Situated besides a forest stream and surrounded by Miombo woodland, Dzalanyama Forest Lodge is a perfect base for exploring this area. As we stepped out onto the veranda, the dawn calls of Schalow’s Turaco could be heard nearby. The first two hours of sunlight were particularly productive, and we found it hard to move at all. Eastern Sawwing flitted overhead, Green-capped Eremomela called excitedly from the treetops and Cabanis’s Bunting sang nearby. The river-side trees were home to Little Spotted Woodpecker, and we soon spotted also our first Stierling’s Woodpecker, Dzalanyama’s number one specialty. Before brunch we managed to notch up also Stierling’s Wren-Warbler, Rufous-bellied Tit, African Golden Oriole, White-breasted Cuckooshrike, Miombo Bearded Scrub-Robin, Red-capped Crombec, Yellow-bellied Hyliota, Bohm’s Flycatcher, Souza’s Shrike, Orange-winged Pytilia and Black-eared Seedeater. Most of the rest of the day was focussed on rocky areas. While searching for our main target, Boulder Chat, we found Miombo Rock Thrush, Striped Pipit and Lazy Cisticola. A Thick-billed Cuckoo put in a brief appearance, a flock of Red-backed Mannikin was active in some riverine thickets and we watched a Scaly-throated Honeyguide calling from its canopy-perch. Eventually we found a pair of Boulder Chat, agitated by the presence of an intruder from across the valley, and a more sedate Whyte’s Barbet.


With a long drive ahead of us we had just a couple of hours to explore the miombo woodlands once more. The highlight of our 4-hour walk was a group of 5 Pale-billed Hornbill, with other species including Green-backed Honeybird, Neddicky, Stripe-breasted Seedeater, a stunning pair of Anchieta’s Sunbird and a confiding Thick-billed Cuckoo. After breakfast we returned to Lilongwe, this time heading north out of town. Roadside stops turned up Fischer’s Sparrow-Lark, a healthy flock of Parasitic Weaver, European Honey Buzzard, Miombo Blue-eared Starling and Little Sparrowhawk. Our sunset arrival at Luwawa Forest Lodge was greeted by singing Ruwenzori Nightjar, one male giving spectacular views in the spotlight.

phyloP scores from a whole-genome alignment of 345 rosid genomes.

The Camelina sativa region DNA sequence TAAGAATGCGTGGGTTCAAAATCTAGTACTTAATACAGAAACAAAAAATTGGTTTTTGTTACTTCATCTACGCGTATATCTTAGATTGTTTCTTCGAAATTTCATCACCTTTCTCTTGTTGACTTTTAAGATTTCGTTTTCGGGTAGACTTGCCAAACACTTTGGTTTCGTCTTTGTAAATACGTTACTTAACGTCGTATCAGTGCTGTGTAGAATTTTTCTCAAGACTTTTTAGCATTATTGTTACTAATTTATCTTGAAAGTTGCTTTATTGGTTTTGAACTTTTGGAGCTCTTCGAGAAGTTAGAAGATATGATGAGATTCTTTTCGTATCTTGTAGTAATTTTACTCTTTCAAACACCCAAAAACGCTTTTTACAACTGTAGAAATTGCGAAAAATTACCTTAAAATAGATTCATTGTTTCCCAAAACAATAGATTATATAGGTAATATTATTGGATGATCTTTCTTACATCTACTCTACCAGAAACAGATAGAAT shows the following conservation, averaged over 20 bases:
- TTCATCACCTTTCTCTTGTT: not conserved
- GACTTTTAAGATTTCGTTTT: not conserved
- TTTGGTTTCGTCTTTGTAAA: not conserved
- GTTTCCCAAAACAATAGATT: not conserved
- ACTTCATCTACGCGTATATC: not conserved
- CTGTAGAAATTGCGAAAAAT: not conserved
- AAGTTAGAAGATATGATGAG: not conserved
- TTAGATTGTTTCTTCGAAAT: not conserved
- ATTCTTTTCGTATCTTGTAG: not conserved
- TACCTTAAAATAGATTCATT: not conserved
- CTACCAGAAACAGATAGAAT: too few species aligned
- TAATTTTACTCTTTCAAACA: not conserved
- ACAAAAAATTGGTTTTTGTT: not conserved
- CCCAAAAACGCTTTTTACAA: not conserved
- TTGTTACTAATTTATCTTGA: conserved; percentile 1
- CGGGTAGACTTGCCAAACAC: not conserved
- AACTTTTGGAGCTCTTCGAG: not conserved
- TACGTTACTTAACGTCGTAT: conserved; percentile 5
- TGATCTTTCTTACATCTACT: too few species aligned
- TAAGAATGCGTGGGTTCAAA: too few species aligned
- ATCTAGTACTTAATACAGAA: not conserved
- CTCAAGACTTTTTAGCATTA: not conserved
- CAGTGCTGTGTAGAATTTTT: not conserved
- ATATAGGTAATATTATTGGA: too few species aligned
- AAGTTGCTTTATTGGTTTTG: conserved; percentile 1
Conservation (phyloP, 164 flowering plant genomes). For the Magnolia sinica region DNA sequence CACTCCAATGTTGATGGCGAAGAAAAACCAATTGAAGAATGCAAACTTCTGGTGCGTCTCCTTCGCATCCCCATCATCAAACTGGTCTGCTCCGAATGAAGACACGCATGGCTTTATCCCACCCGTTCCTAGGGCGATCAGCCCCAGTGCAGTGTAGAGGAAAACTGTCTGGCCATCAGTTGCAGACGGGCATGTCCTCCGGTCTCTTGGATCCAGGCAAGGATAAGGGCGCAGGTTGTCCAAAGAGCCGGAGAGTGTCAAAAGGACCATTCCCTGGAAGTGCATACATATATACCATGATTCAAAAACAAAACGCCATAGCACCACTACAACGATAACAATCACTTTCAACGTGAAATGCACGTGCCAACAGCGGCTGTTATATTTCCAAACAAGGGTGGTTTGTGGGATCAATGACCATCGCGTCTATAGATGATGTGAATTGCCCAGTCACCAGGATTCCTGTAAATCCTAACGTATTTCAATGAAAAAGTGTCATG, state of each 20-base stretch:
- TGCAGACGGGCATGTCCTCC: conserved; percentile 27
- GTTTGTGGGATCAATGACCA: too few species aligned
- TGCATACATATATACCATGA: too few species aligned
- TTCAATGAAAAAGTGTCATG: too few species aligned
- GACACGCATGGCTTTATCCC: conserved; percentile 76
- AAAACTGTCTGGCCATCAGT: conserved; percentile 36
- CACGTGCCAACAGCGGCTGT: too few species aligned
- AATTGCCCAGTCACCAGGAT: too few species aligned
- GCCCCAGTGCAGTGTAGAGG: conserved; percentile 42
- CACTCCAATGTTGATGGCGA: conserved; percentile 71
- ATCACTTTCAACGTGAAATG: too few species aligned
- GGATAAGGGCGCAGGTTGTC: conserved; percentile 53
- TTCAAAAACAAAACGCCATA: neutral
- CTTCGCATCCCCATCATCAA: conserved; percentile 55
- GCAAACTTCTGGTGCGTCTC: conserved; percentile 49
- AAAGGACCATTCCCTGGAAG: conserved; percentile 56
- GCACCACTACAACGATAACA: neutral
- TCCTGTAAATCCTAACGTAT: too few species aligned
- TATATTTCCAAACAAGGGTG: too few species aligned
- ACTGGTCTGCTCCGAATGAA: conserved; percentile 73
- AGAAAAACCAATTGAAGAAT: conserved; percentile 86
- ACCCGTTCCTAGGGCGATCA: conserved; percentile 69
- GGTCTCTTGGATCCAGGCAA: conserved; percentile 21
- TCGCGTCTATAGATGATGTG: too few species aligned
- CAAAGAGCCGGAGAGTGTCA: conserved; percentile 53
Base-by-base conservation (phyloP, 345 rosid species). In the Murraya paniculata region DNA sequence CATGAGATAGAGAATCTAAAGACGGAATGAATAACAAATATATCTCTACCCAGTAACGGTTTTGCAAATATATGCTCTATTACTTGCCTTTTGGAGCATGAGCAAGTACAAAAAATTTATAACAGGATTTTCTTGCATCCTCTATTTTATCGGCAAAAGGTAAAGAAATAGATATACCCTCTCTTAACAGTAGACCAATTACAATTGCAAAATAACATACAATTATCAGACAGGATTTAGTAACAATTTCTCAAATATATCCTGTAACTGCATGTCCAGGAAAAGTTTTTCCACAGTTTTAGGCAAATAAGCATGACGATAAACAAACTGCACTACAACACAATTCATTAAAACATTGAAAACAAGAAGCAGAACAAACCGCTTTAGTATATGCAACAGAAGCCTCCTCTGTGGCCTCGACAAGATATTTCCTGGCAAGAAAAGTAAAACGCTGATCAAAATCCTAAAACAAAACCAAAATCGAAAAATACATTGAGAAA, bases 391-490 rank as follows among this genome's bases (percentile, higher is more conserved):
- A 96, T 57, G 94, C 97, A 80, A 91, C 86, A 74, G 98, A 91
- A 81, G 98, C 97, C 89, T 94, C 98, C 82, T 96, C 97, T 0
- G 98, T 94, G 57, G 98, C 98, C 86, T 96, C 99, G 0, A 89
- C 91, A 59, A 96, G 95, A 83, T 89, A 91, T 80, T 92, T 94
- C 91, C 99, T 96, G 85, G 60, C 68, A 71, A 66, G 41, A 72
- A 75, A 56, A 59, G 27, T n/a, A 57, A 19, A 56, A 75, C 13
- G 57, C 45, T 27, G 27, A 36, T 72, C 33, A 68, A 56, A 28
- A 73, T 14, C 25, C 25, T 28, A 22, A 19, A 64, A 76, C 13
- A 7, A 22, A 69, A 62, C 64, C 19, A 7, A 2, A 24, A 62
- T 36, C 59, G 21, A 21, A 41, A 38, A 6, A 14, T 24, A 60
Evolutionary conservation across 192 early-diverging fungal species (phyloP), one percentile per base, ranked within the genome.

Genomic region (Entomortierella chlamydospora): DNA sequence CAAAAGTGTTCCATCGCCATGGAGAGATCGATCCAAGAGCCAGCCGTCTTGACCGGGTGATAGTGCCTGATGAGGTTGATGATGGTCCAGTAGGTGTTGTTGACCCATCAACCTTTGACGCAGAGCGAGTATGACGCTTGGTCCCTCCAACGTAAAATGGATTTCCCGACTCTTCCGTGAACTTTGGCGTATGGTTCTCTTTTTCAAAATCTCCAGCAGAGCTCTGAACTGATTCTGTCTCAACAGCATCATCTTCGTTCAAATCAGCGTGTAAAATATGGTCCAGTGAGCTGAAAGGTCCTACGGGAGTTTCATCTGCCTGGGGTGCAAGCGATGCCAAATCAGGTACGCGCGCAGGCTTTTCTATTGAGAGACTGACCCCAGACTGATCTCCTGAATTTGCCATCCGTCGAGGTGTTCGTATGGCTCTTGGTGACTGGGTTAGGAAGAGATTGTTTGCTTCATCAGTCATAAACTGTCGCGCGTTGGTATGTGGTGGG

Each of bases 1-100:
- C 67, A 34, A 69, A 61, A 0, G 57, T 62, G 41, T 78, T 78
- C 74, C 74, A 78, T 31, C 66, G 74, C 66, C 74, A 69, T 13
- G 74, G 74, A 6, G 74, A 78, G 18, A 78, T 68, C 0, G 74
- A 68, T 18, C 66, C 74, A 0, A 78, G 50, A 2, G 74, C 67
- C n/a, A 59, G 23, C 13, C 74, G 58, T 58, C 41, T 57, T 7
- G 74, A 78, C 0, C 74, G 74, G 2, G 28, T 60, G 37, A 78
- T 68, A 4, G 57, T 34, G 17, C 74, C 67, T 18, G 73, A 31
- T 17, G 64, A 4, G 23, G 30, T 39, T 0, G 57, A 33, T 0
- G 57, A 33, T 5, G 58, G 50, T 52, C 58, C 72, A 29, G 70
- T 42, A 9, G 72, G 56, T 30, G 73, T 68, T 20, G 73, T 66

We awoke to strong, gusty wind and drizzle. Birding was slow, but on a prolonged walk we manage to spot several local specialities, including our first Southern Citril, Red-rumped Swallow, Bertram’s Weaver, Brown-crowned Tchagra, Southern Mountain Greenbul, Broad-tailed Warbler, African Yellow Warbler, Singing Cisticola, White-eyed Slaty Flycatcher and Bronzy Sunbird, and the only Olive Woodpecker of the trip. From South Viphya we continued north and then west to Vwaza Marsh Game Reserve. We quickly settled into our spectacular lodge-accommodation, spotting Collared Pratincole on the adjacent Lake Kazuni before heading off to explore the surrounding woodlands. We stopped near a large heard of buffalo to admire both them and their flock of Yellow-billed Oxpecker. This turned out to be a mistake, as the rest of the afternoon was focussed on squashing tsetse flies in our vehicle. Our attempts to reach the north of the park failed due to a burned bridge, but the flies and a 2+ metre black mamba that reared up at our vehicle ensured that the drive was not uneventful.